Coleman, No. 03-1452 (Vet. App. 2007)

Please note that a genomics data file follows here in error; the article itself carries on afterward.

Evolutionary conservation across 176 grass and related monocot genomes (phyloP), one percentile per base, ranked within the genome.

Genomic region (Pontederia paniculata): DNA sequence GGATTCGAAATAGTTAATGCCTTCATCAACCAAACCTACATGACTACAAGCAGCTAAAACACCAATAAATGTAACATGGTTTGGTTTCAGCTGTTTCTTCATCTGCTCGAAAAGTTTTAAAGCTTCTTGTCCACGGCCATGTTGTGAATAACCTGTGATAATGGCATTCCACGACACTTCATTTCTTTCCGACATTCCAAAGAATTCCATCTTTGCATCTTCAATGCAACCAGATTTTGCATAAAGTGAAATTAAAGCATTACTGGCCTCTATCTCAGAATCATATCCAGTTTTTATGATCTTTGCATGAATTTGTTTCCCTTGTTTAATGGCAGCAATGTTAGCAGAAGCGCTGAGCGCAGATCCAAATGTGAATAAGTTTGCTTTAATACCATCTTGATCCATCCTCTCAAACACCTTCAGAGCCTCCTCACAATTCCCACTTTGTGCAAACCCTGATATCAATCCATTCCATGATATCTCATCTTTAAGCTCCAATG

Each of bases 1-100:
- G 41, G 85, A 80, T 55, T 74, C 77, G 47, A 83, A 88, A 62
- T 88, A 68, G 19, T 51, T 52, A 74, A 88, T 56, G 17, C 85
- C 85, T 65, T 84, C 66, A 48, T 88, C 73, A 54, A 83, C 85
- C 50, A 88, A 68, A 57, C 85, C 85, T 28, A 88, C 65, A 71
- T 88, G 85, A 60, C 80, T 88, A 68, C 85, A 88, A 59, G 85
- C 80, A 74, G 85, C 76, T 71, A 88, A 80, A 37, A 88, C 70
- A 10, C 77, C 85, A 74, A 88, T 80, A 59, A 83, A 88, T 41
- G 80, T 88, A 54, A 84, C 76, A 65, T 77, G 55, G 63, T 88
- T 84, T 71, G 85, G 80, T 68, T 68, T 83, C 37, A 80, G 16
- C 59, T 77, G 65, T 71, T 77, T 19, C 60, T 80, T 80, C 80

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UNITED STATES COURT OF APPEALS FOR VETERANS CLAIMS No. 03-1452(E) HELEN COLEM AN, APPELLANT , V. R. JAM ES NICHOLSON, SECRETARY OF VETERANS AFFAIRS, APPELLEE. On Appellant's Application for Attorney Fees and Expenses (Decided July 24, 2007 ) John F. Cameron, of Montgomery, Alabama, for the appellant. Paul J. Hutter, Acting General Counsel; R. Randall Campbell, Assistant General Counsel; and David L. Quinn, Deputy Assistant General Counsel, all of Washington, D.C., for the appellee. Before HAGEL, MOORMAN, and DAVIS, Judges. DAVIS, Judge: This case is before the Court on the appellant's November 9, 2006, application filed through counsel for reasonable fees and expenses under the Equal Access to Justice Act (EAJA), 28 U.S.C. § 2412(d). In his response to the appellant's EAJA application, the Secretary challenges the appellant's contention that his administrative and litigation positions were not substantially justified. Panel consideration is required to determine whether the Secretary was substantially justified, prior to the issuance of Mayfield v. Nicholson, 444 F.3d 1328 (Fed. Cir. 2006) [hereinafter Mayfield II], in his position that predecisional notification was unnecessary in order to satisfy notice requirements of the Veterans Claims Assistance Act of 2000 (VCAA), Pub. L. No. 106-475, 114 Stat. 2096. For the reasons set forth below, the Court will answer in the affirmative and deny the application. I. BACKGROUND Ms. Coleman appealed from an April 28, 2003, Board decision denying her entitlement to recognition as the veteran's surviving spouse for death benefit purposes. After briefing, but while this case was still in chambers, the U.S. Court of Appeals for the Federal Circuit (Federal Circuit) issued its decision in Mayfield II. Neither party filed a citation of supplemental authority pursuant to Rule 30(b) of the Court's Rules of Practice and Procedure (Rules) citing Mayfield II. In June 2006, this Court issued a single-judge decision affirming the Board decision. That decision failed to address Ms. Coleman's single-sentence argument contending that an April 2002 VCAA-notice letter was not mailed to her prior to a November 2001 VA regional office decision. On August 16, 2006, following reconsideration wherein Ms. Coleman argued that the Board's decision was contrary to Mayfield II, this Court set aside the Board decision, finding that the Board impermissibly relied on postdecisional documents in its determination that VA complied with the VCAA. On November 9, 2006, Ms. Coleman filed a timely EAJA application requesting fees in the amount of $12,577.43 and expenses in the amount of $141.10. In it, she argues that she should be awarded EAJA fees because she is a prevailing party. She further contends that, because VA failed to provide timely VCAA notice, the Secretary's position was not substantially justified. Ms. Coleman notes specifically that the Secretary failed to move the Court to remand the appeal after issuance of Mayfield II and after she filed a motion for reconsideration in this matter. In response, the Secretary argues that a fee award is unwarranted because the Secretary's position was substantially justified at both the administrative and litigation stages of the proceedings. He maintains that, during both stages, it was common practice, even for this Court, to rely on postdecisional documents to satisfy notice obligations. The Secretary states that only during the pendency of the appeal did the Federal Circuit hold such reliance impermissible. II. ANALYSIS A. Eligibility 2 This Court has jurisdiction to award reasonable fees and expenses pursuant to 28 U.S.C. § 2412(d)(2)(B). EAJA fees may be awarded where the application was filed within the 30-day EAJA application period set forth in 28 U.S.C. § 2412(d)(1)(B) and contains (1) a showing that the appellant is a prevailing party; (2) a showing that the appellant is a party eligible for an award because his net worth does not exceed $2,000,000; (3) an allegation that the Secretary's position was not substantially justified; and (4) an itemized statement of the fees and expenses sought. See 28 U.S.C. § 2412(d)(1)(A), (1)(B), (2)(B); Scarborough v. Principi, 541 U.S. 401, 407-08 (2004); Cullens v. Gober, 14 Vet.App. 234, 237 (2001) (en banc). Ms. Coleman's EAJA application was timely filed and satisfies the EAJA-content requirements. The Secretary makes no argument with respect to prevailing-party status or reasonableness of fees requested; however, the Secretary maintains that, contrary to Ms. Coleman's contentions, his position was substantially justified. B. Substantial Justification Once an EAJA applicant alleges that the Secretary's position lacked substantial justification, the burden shifts to the Secretary to show that the Government's position was substantially justified at both the administrative and litigation stages of the matter in order to avoid paying EAJA fees. See Locher v. Brown, 9 Vet.App. 535, 537 (1996). To meet this burden, the Secretary must demonstrate that, based on "the totality of the circumstances, including merits, conduct, reasons given, and consistency with judicial precedent," his position at the administrative and litigation stages of the proceeding were not dilatory and had "a reasonable basis in law and fact." Stillwell v. Brown, 6 Vet.App. 291, 302 (1994) (quoting Pierce v. Underwood, 487 U.S. 552, 566 n.2 (1988)). Ms. Coleman concedes that the Secretary's position during the administrative stage was substantially justified. See Appellant's Reply to Secretary's Response at 2. The Court must therefore determine whether substantial justification existed for the Secretary's litigation position. The Court notes and Ms. Coleman does not argue otherwise that prior to Mayfield II, the Secretary's position was substantially justified in the litigation stage. Before Mayfield II, it was common practice not only to analyze the probative value of postdecisional documents, but also to rely on those documents to determine whether the VCAA notice provided was statutorily compliant; the acceptance of 3 the practice was reinforced in precedential decisions and a multitude of single-judge decisions of this Court. Indeed, the validity of reliance on postdecisional documents had not been questioned until the Federal Circuit reviewed this Court's decision in Mayfield v. Nicholson, 19 Vet.App. 103 (2006), rev'd, Mayfield II, supra. Because in this case, the Secretary relied, before Mayfield II, on then-existing law, the Court concludes that the Secretary acted reasonably during the pre-Mayfield II litigation stage. See Clemmons v. West, 12 Vet.App. 245, 247 (1999) (rejecting the theory that the Secretary should have sought remand prior to a change in caselaw because the Secretary "should have known" that a precedential case was wrongly decided); see also Owen v. United States, 861 F.2d 1273, 1274-75 (Fed. Cir. 1988) (holding that "government position [is] substantially justified when it [is] taken, based on precedents then standing," even though they are later overruled); Stillwell, 6 Vet.App. at 303 (recognizing that, when analyzing substantial justification, "the evolution of VA benefits law since the creation of this Court [ ] has often resulted in new, different, or more stringent requirements for adjudication"). Ms. Coleman places special emphasis, however, on the Secretary's failure to seek remand following issuance of Mayfield II. The Court looks to the circumstances surrounding the resolution of the dispute to determine whether the Secretary's position was substantially justified in the litigation stage. See Dillon v. Brown, 8 Vet.App. 165, 168 (1995); Bowyer v. Brown, 7 Vet.App. 549, 553 (1995); Carpenito v. Brown, 7 Vet.App. 534, 537 (1995). The length of time it took for the Secretary to take corrective action is one factor in our determination. See Camphor v. Brown, 8 Vet.App. 272, 275-76 (1995) (awarding the appellant EAJA fees when the Secretary failed to take corrective action following a change in caselaw that occurred three and a half months prior to the Court's decision); Penny v. Brown, 7 Vet.App. 348, 351 (1995) (finding the Secretary's position not substantially justified when the Secretary failed to advise the Court of pertinent authority within nine months of the authority's issuance); see also Pierre v. West, 12 Vet.App. 92, 96-97 (1998) (finding substantial justification where the Secretary sought remand four months following a change in law); Bowyer, 7 Vet.App. at 553 (noting a reasonable delay where the Secretary did not "drag his feet" in requesting remand one year after the change in law); cf. Wisner, 12 Vet.App. at 334 (holding Secretary's litigation position substantially justified where he moved quickly for remand based on a change in caselaw during the litigation stage); Stillwell, 6 Vet.App. at 302 4 (indicating that speed and cooperation in resolving matter is one factor by which to measure reasonableness of VA's litigation position). Here, this Court issued its decision on the merits on June 1, 2006. Between Mayfield II's issuance on April 5, 2006, and this Court's decision initially affirming the case, 57 days elapsed. The Court notes the likelihood that the Secretary would not identify this case as one involving the Board's reliance on postadjudicatory notice given the minimal attention devoted to this issue in Ms. Coleman's appellate brief. Moreover, Ms. Coleman couched the issue as a failure-to-provide-predecisional-VCAA-notice argument rather than an argument that the Board impermissibly relied on postdecisional notice. See Appellant's Brief at 22. Based on the totality of the circumstances, and using Court caselaw as guidance, the Court concludes that the Secretary's failure to identify this case as one affected by Mayfield II and to seek remand within the 57-day period was reasonable. See Dillon, Pierre, and Bower, all supra. Ms. Coleman additionally argues that the Secretary had an ethical obligation to advise the Court of the change in law; we agree, and further note that there is also an obligation under this Court's Rules of Practice and Procedure (Rules) to promptly advise the Court of significant supplemental authority after briefs are filed. See U.S. VET . APP. R. 30(b). However, those obligations do not apply to the Government alone. Ms. Coleman's own failure to identify this case as one implicating Mayfield II within the 57 days following its issuance and prior to this Court's order lends further credence to the Secretary's inaction within that timeframe. As to Ms. Coleman's insistence that, following the filing of her motion for reconsideration on June 22, 2006, "the Secretary and General Counsel failed to concede" that reversal was appropriate in light of Mayfield II, the Court finds the Secretary's silence justified. Appellant's Response to Appellee's Reply to EAJA Application at 5 (emphasis in original). Under Rule 35(g) of this Court's Rules, the Secretary is expressly prohibited from filing a response to the motion. See U.S. VET . APP. R. 35(g) ("No response to a motion under this rule [(regarding motions for reconsideration)] may be filed unless it is requested by the Court."). In sum, based on the totality of the circumstances, there is no suggestion that the Secretary dragged his feet, departed from established policy to single out the appellant, or took any other action during the 5 proceedings that would suggest his position was not substantially justified. See Stillwell, supra. Accordingly, the Secretary has carried his burden to show that EAJA fees should not be awarded because his position was substantially justified. III. CONCLUSION Upon consideration of the foregoing, the appellant's EAJA application is DENIED. 6